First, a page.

UK Police Withhold Documents in Russian Tycoon Death Inquest
An inquest into the November 2012 death of Russian tycoon Alexander Perepilichny has been further delayed because Surrey police invoked public interest immunity (PII) to withhold 49 key documents in relation to the case, reported The Sun.
Secrecy laws in the United Kingdom (UK) allow documents to be withheld from a court hearing if they threaten national security. They can, however, be used in closed hearings, according to Agence-France Presse (AFP).
Perepilichny died under mysterious circumstances, allegedly from poisoning. According to a pre-inquest review panel last year, traces of a chemical from a rare poisonous plant, ‘heartbreak grass’ (gelsemium elegans), were found in his stomach, reported the Financial Times. The chemical triggers a heart attack.
A full inquest into Perepilichny’s death is set to begin on Feb. 29 to determine whether foul play was involved, but there will be a one more pre-inquest hearing to determine whether the Surrey police documents can be given PII status, reported AFP.
Perepilichny was a Moscow-based fund manager and competitor of UK-headquartered Hermitage Capital, a fund which faced a corporate raid and US$ 230 million tax fraud as investigated by the OCCRP. The late anti-corruption whistleblower Sergei Magnitsky had been working with Hermitage Capital’s William Browder in uncovering the fraud and money laundering scheme implicating Russian officials. The Russian government turned on Magnitsky and Browder accusing them of the very fraud they were investigating. Magnitsky was arrested and despite pressure refused to withdraw his accusations and, denied medical care, subsequently died in a Russian prison a year after his arrest.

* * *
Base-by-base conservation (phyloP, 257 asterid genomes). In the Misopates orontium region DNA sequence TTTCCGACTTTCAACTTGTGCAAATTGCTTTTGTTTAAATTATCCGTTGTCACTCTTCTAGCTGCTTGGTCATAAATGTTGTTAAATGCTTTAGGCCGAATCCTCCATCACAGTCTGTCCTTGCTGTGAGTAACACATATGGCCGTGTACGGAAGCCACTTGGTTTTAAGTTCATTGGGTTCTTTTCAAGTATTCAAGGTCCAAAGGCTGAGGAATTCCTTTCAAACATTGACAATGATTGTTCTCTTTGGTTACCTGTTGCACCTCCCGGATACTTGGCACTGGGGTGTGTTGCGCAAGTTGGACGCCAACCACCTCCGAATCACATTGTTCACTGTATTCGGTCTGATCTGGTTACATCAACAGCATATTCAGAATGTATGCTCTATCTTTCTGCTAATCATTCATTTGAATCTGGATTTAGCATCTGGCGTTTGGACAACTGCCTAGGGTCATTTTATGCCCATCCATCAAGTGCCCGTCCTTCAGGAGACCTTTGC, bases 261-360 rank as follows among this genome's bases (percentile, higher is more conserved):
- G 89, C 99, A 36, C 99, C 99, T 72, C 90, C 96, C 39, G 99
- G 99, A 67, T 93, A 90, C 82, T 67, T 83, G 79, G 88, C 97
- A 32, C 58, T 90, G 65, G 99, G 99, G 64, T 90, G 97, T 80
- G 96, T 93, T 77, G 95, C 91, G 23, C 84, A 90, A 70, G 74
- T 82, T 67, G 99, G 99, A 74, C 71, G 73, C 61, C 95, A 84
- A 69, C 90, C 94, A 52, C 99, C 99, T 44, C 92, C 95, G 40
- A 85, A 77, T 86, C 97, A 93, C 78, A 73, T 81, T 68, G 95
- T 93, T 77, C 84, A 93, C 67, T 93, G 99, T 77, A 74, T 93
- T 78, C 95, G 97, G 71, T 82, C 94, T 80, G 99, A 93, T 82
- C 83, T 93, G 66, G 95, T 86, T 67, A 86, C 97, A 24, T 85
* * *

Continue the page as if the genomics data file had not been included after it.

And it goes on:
Realizing some of his own clients were the Russian government officials accused in the fraud, Perepilichny feared he would share Magnitsky’s fate. He fled Moscow with his family to Surrey, according to The Sun. He began aiding Hermitage Capital in its money laundering investigation, sharing information with Browder. Surrey police warned Perepilichny that Chechen mercenaries had him on a hit list.
Browder called the withholding of the documents by the police was ‘suspicious.’ If Perepilichny’s death was ‘natural’ as police initially claimed when they closed the investigation, they would have no problem making the documents public, Browder told The Sun.
“Or there is something highly suspicious going on because of some co-operation with MI6 or someone, which would mean that they should not have closed the investigation in the first place,” he speculated.
Geoffrey Robertson QC, acting for Hermitage Capital, accused the Surrey police of a “coverup.” Surrey police also claimed they could not disclose the reason they sought a secrecy ruling on the investigation documents but their barrister, Charlotte Ventham, denied a cover-up.